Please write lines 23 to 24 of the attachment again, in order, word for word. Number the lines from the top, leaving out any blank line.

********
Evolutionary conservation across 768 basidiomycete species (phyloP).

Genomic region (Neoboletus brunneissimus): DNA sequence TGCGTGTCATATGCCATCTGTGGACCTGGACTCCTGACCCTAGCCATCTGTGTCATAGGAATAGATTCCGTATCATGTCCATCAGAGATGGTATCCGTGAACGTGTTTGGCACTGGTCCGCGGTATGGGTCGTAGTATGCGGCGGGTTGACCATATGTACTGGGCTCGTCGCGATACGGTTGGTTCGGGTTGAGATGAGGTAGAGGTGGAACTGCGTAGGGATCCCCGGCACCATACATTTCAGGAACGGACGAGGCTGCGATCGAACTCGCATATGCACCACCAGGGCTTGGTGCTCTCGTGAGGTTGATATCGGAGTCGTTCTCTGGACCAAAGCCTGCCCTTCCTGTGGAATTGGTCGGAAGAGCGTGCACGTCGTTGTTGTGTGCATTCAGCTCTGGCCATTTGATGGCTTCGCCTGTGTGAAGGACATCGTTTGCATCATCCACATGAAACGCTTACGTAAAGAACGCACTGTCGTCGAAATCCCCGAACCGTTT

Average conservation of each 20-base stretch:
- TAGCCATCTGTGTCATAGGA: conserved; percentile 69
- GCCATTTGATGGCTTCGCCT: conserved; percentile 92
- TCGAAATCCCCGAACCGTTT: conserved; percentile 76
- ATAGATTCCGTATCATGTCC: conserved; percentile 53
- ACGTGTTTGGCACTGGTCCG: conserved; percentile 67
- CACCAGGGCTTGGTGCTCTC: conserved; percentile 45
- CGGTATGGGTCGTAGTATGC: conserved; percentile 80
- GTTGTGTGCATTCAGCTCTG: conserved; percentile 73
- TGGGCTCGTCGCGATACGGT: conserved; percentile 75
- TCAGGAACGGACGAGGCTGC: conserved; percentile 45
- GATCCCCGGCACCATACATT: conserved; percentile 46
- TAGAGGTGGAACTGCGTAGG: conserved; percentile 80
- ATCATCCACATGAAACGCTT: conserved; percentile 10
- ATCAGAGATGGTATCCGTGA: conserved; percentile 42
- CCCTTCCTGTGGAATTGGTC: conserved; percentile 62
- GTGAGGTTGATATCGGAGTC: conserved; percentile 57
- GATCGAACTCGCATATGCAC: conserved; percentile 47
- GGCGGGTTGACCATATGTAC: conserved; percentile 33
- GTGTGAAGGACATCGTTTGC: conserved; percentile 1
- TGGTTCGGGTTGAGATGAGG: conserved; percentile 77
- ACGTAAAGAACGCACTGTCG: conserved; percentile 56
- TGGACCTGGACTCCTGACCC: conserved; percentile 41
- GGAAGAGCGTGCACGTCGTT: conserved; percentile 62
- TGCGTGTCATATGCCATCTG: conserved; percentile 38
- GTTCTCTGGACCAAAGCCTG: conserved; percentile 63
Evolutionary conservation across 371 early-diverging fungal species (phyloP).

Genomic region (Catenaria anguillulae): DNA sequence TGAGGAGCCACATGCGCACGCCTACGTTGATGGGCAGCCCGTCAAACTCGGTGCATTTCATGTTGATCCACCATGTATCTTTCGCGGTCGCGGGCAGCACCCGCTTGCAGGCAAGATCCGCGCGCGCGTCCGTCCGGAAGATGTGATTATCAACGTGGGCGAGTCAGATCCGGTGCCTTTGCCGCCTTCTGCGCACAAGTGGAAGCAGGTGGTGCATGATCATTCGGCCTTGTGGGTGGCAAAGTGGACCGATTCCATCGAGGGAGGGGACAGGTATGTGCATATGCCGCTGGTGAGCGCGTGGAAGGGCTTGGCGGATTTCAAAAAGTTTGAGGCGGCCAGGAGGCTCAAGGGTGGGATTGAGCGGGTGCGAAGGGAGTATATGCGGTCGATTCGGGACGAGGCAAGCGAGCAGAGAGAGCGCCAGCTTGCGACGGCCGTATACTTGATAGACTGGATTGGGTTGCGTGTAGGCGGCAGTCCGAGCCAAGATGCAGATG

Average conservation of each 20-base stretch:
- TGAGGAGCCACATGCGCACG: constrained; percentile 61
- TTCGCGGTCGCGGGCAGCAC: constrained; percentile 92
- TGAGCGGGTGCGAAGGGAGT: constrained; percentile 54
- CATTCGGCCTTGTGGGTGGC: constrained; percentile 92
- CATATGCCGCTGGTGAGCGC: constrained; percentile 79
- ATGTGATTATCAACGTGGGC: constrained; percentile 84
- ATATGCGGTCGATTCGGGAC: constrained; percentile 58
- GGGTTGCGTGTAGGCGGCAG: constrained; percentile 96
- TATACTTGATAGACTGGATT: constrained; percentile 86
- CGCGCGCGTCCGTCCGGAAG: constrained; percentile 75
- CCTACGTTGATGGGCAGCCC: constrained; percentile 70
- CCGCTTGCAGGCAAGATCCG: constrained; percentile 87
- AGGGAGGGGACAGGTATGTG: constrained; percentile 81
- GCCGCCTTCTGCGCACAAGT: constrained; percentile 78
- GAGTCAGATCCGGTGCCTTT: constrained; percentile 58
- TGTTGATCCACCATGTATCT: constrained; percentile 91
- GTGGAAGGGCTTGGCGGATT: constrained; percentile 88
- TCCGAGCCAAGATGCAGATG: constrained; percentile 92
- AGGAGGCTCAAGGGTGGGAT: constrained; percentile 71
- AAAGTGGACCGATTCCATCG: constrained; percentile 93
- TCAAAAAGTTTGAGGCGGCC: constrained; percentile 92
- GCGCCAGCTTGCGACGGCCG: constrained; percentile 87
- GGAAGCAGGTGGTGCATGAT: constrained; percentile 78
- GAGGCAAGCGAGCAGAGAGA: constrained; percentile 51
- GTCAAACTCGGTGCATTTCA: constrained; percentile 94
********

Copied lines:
- TGGTTCGGGTTGAGATGAGG: conserved; percentile 77
- ACGTAAAGAACGCACTGTCG: conserved; percentile 56